Tuesday, September 22, 2009

Reviewing the Focus Group Excercise 2

Wednesday 23rd September 2009

We split into two main groups to conduct two separate focus groups with Extension 6 residents as we felt it would be useful for our project to conduct them separately. Here we blog about the results and other notes we made during the focus group and what we have discovered in reflection.

1) Focus Group 1 - 14:30

Even though the focus group was conducted in Xhosa it was very well translated by VK and with extra input from Non2.

Dominique and I (Lisa) helped mediate the group by asking questions in English and having the TV girls translate them.

It seemed to be a slight challenge for the TV and Photojourn students to manouver around the venue as well as getting the children to talk as they were a bit shy. I decided to re-interview the children separately as they seemed to know a lot about gang culture.

It was very sad to hear about the focus group participant's individual crime trauma's and I think that we as the people mediating the group all felt very connected to the participants by the time


Ntombomzi/Mary Waters School:15 years old #0783556430; Sinazu/Nombulelo School:17 years old #0765518206; Siphamandla/D.D.Siwisa School:13 years old # 0783769393; Sinethemba/Ntsika School:15 years old (no number); Mongameli/D.D.Siwisa School:13 years old #0735005789; Edith Joseph/G.A. Fort England: 57 years old (Fort England); Maybel Notyath/Stay at home Granny: 67 years old (no number); Phumeza Jelu/Stay at home: 23 years old #0799681887; Zola Tsihi /undefined: 32 years old (no number); Yandiswa Antomi/undefinded: 32 years old (no number); Lenande Jelu/Ntsika School: 15 years old #0781661850 and Sayama Ndimphiwe/undefined: 23 years old #0730453954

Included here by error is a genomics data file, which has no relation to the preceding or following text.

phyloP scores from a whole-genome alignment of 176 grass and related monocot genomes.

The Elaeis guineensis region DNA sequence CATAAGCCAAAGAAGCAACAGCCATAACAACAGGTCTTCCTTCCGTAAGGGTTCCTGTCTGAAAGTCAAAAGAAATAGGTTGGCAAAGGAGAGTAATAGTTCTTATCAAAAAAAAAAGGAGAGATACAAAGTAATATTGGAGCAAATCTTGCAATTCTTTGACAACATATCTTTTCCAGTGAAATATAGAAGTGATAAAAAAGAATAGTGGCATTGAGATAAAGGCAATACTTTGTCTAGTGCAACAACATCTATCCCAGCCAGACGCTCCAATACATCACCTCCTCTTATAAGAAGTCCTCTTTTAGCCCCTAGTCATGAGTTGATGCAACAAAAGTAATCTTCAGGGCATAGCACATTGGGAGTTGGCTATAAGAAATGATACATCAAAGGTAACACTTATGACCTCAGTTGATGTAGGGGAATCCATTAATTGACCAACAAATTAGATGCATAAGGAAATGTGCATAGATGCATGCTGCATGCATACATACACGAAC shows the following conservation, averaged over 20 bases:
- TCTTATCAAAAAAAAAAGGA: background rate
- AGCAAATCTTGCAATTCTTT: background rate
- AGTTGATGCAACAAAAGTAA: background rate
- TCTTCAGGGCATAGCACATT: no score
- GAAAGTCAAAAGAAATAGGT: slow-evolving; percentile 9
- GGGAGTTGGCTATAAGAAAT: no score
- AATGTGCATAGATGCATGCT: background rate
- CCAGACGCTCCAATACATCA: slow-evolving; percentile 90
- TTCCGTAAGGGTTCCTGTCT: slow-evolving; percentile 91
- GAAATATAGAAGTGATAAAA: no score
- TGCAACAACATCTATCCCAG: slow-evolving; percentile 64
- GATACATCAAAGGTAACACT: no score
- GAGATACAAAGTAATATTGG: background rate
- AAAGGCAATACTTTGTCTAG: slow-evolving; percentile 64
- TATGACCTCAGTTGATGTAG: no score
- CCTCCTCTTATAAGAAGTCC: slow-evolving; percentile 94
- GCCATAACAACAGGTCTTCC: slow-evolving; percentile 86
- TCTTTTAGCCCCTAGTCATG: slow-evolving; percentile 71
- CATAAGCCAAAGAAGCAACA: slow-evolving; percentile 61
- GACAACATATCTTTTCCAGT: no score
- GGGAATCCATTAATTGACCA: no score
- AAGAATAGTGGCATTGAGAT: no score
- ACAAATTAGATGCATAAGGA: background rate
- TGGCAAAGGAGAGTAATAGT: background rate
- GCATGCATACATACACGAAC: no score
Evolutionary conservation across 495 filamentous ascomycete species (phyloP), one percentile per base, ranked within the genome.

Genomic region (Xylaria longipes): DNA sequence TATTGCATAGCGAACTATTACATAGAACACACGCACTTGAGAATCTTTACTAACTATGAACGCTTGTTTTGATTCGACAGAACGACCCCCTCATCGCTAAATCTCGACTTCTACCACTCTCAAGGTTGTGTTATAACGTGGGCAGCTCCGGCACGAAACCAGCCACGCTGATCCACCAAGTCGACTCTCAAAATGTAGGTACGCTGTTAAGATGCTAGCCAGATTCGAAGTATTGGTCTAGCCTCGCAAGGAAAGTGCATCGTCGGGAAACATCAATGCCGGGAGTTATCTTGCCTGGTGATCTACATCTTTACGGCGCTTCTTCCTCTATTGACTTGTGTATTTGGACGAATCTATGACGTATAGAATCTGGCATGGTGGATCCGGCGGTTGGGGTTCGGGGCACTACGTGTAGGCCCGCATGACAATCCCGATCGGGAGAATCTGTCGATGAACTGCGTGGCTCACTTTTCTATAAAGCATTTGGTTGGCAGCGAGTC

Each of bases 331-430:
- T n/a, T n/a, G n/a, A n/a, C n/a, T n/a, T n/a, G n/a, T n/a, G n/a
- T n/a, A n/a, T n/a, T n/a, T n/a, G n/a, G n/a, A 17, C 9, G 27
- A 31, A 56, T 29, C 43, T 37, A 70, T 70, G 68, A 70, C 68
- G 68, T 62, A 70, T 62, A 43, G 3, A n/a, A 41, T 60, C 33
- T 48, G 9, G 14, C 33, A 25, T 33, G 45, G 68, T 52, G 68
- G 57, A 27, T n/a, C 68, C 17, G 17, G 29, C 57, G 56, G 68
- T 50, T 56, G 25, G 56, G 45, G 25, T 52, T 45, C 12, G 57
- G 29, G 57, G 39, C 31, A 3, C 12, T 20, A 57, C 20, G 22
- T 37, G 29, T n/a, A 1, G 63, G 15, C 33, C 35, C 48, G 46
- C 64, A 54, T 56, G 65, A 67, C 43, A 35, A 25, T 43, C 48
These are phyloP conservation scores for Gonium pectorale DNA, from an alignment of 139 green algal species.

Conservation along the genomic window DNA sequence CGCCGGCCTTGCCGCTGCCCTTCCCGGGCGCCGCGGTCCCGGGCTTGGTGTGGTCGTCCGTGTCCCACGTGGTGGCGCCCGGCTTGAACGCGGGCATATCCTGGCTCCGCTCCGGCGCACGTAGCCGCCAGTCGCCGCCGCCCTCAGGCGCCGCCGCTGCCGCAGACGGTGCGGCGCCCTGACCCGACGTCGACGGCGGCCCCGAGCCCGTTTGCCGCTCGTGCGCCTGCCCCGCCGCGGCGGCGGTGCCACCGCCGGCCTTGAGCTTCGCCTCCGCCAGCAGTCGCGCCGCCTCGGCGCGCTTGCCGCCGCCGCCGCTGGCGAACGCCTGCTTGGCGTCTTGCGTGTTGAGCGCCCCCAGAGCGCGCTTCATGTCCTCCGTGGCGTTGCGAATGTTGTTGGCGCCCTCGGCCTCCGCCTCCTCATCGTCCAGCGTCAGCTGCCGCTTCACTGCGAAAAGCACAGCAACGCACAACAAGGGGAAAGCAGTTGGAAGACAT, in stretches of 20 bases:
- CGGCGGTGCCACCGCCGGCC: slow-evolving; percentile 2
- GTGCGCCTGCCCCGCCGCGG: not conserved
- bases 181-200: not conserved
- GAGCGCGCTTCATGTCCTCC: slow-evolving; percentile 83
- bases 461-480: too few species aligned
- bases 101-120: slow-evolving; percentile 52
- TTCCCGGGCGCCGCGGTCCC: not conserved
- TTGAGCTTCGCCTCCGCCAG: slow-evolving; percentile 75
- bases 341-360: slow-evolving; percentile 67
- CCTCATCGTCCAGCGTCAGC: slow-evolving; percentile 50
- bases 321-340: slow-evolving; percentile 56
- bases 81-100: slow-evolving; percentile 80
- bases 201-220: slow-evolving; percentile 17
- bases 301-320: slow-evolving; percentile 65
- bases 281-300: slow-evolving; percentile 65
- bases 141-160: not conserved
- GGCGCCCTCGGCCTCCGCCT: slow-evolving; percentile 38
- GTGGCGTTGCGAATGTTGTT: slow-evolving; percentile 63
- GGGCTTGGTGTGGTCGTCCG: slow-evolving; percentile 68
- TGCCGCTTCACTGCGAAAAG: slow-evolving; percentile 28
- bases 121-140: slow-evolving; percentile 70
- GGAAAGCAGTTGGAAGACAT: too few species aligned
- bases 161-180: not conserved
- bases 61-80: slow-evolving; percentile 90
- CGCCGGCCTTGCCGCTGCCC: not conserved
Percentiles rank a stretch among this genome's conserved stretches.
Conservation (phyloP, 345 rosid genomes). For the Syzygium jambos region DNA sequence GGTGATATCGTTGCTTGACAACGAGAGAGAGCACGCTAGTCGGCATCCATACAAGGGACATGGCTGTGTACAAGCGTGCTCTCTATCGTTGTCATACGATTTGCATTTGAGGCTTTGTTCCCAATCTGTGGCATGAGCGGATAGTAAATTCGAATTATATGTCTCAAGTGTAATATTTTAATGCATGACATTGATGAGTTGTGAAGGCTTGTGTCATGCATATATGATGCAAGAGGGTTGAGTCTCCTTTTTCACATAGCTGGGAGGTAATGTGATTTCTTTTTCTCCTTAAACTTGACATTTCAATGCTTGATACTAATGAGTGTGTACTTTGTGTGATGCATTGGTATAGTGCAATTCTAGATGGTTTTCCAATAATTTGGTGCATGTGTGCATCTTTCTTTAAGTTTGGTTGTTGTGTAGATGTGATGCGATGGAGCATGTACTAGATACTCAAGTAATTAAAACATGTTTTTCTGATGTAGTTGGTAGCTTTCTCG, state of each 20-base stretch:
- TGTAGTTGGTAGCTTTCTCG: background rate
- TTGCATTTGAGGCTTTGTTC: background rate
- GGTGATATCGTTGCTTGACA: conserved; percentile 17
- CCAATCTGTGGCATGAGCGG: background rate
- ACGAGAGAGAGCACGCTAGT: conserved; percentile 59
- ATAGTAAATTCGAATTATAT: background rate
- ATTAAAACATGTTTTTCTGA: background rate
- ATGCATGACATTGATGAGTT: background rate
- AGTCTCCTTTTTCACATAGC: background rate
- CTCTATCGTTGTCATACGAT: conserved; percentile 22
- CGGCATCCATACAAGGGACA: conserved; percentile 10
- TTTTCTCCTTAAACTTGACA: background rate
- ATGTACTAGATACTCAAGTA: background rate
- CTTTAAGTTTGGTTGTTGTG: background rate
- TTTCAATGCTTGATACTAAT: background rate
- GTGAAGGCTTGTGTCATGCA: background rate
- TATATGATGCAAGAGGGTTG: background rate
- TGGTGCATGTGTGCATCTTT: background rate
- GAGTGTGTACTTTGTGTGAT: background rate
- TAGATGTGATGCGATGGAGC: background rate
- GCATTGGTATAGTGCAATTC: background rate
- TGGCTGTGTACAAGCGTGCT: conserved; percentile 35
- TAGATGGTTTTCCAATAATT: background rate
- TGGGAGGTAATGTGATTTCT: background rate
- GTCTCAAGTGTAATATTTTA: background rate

Proposal: meet at the pink house (owner has given permission) by MTN shop and near the bus stop on the corner as it is close to all of the participant’s houses

Equipment and staff: we will need a TV student and their camera to record the interview as well as a Radio student and their recording equipment and a Photojournalism student to take VOX pop style photographs at the beginning of the meeting and a Writing student to mediate the meeting. We have also decided to conduct the focus groups meetings in Xhosa so we will also need a translator. We will also need a design student to secure venue and snacks/drinks (we propose getting buying drinks and snacks together with other focus group team)

1. When we spoke to our focus group, the participants of which consisted of a varied demographic, they all came to the same conclusion: that the main problem with crime is poor service and reaction time by the police.

They said that many times they have attempted to complain to the police or their street committee but nothing has come about or been a permanent solution.
They said that for the most part that the youth are the perpetrators of crime in the area and that this is not only because of a lack on employment in Grahamstown but because of flaws in the education system and by the lack of interest by community leaders. They said that teachers don’t care what students do when they aren’t at school and there is a need for more extra-curricular activities to keep the youth occupied as well as more education in schools on crime.